Something else to think about is that all of this breakup pain, and even the relationship itself, is about much more than just your feelings for this person. We come into our physical forms with assignments, with lessons. Many of these involve other people. You and your former significant other had a divine contract to meet, come together, learn and teach, and drift apart; you were each other’s teacher and each other’s student. This is a profoundly personal and sacred journey. Your curriculum and their curriculum are completely different and cannot be compared; but for a contracted amount of time, you were together, because you could team up to learn and teach just the perfect lessons for each other.


These lessons do not usually stop after the “relationship” has appeared to end in the physical world. You will reflect and love and suffer and grow and change long after the final goodbyes, and this is part of your growth this go round. These are your real soul mates – yes, the difficult ones are soul mates too. Don’t hate them any longer than you have to. If you do, you haven’t learned the lesson yet, and it will return in another form. And if it does, that's okay. You'll know a little bit more about how the game works.


Remember, too, that the decision to end your romantic involvement and the decision to stop loving the person are not the same decision. You may see your former partner behave poorly; but perhaps you also see that this behavior is caused by real suffering, and that deep down they are really a darling, beautiful, special person who doesn’t deserve to suffer. The second part is the real truth. But this does not mean that we should always forget the first part. Know that in this duality, you are witnessing the great truth of our predicament. The ugliness and the beauty coexist and are interdependent. Catching sight of this dance within a person can be compelling. But don’t let it draw you closer toward them. Instead, let it draw you more toward the bigger mystery of which they are a part.


You are free to love the person forever. You may never talk to them again; that is fine and perhaps necessary. But you are free to love them as fully as you wish. In fact, if you can do this without clinging to ideas about what it should look like on the physical plane, truly without expectations, it's the absolute best thing you can do. It will give you more peace. It will teach you that you can love no matter what because you are love. You can never be broken. Love is the secret power, you see? And when you recognize this power in you, you grow to love yourself even more.


At that point, you can be in love anytime, anywhere, because love isn’t a finite resource and you're not worried about running out of it. It’s eternally abundant. It's what is. And it will take nothing more and nothing less than your conscious decision and commitment to look at it that way to ignite the invincible loving flame in you.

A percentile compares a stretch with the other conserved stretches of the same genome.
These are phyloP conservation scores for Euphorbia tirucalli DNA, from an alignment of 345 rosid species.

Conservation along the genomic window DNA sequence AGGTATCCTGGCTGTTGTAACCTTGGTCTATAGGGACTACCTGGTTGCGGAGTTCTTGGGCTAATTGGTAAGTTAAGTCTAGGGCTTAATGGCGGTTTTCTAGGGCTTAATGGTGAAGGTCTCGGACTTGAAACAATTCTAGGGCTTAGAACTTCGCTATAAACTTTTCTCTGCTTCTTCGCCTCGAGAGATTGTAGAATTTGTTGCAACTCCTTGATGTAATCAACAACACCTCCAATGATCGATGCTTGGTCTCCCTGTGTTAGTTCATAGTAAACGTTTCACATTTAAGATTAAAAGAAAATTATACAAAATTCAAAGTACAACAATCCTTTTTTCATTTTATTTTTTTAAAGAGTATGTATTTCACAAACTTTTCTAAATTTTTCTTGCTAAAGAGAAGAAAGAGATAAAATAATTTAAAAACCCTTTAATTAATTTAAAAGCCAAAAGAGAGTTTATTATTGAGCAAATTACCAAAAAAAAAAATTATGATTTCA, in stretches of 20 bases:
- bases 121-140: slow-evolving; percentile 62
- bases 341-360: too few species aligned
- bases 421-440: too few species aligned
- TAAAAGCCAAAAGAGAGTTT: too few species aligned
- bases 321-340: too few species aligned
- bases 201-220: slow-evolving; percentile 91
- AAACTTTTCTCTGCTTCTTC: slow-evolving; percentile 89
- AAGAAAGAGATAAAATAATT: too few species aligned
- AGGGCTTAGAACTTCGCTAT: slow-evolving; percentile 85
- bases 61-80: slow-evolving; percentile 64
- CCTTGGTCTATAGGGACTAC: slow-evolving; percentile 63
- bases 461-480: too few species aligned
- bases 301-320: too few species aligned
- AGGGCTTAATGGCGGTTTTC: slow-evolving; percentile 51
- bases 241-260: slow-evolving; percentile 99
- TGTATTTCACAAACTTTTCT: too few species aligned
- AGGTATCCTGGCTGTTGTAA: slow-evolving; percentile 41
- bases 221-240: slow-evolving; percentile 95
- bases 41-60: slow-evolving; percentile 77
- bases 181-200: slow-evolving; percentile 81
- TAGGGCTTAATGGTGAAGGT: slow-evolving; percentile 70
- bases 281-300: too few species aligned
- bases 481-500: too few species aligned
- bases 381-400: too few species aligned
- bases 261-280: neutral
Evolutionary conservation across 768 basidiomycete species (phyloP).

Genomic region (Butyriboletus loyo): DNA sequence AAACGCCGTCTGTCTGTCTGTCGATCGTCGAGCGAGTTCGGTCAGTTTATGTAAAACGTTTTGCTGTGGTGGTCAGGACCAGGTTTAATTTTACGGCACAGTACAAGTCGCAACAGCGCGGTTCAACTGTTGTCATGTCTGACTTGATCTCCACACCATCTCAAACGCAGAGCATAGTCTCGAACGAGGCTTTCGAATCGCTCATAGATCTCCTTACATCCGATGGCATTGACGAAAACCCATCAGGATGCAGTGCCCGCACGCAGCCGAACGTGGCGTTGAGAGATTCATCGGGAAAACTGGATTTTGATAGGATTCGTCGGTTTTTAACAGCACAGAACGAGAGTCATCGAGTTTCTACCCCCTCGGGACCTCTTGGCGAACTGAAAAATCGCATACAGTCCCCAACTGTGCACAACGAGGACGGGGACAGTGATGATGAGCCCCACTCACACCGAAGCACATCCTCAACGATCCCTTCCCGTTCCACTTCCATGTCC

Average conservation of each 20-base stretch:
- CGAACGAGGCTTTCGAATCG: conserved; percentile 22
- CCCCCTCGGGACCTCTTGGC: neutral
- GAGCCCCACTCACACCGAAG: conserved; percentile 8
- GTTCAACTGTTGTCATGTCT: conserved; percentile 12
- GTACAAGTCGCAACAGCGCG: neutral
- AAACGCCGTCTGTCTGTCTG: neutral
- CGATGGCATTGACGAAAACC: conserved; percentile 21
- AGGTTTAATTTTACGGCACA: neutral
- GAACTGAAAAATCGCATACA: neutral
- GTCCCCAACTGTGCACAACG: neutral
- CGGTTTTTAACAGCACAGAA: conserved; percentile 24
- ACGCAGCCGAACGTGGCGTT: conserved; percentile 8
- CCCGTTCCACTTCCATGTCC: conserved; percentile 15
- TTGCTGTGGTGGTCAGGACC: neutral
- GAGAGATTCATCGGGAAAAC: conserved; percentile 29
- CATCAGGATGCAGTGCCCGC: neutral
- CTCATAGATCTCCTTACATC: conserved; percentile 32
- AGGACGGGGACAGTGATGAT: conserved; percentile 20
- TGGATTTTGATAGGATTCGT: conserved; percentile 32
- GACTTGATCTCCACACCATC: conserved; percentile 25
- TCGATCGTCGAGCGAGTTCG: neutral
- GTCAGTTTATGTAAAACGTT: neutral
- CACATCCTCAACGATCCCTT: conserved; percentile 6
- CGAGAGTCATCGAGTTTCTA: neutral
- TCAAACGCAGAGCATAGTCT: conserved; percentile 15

We are all spiritual beings, but we're also here in bodies on the physical plane. And part of our embodiment, like it or not, involves caring for our own selves, including our emotional, physical, social, and sexual selves. Many spiritually inclined people get tripped up here, thinking that we’re being selfless and giving in trying to make a harmful relationship work but regressing emotionally and mentally in the process. Sacrificing your well-being for a relationship is not spiritual. If you're doing this, it means you are stealing your own life energy from the rest of the world, which needs it.


I cannot emphasize this enough. This kind of self-sacrifice is actually ego-driven, not noble; it’s an extension of poor self-regard. It goes against the laws of Nature and is a form of karma that can be burned off only through fierce and healing self-love.


The natural way of things is service, and service is your sharing your gifts – whatever feels most free and natural and effortless for you. If, instead of doing that, you pour your energy into a black hole of effort in an attempt to “make a relationship work,” that’s not about the relationship, that’s about you choosing something destructive because you think it will give you something you need in return. Meanwhile, the rest of the world waits patiently for your special magic. Don't make the world wait.


The same is true of mourning and sadness. Yes, we must grieve; we’ve lost so much. But be honest with yourself about what you are really grieving, and notice when you are ready to let go of the sad story. It might not end up being so sad after all. But if it is, that's okay. Sadness is beautiful and necessary. And it's not the only story in the book.


Remember that all of it is good; all of it is divine; all of it is part of our cosmic curriculum. And remember, also, that you are an imperfectly perfect divine embodied being who is permitted and encouraged to play and learn in the full-spectrum experiential sandbox. You didn't screw up. You're doing what you were born to do. It ain't always pretty but it's always perfect.


I don’t write any of this lightly, having experienced quite a few years' worth of unpleasant and sometimes terrifying relationships myself. But how else was I going to learn those lessons? It was my only way. According to Sartre, "Hell is other people," and a Buddhist friend says that "relationships are the fast track to enlightenment." In my experience, both are true.


May we all embrace our karma with all of our teachers and our divine appointments with all of our soul mates; and may we remember the always-available sweetness of the eternal unbreakable hridayam. Healing is our nature!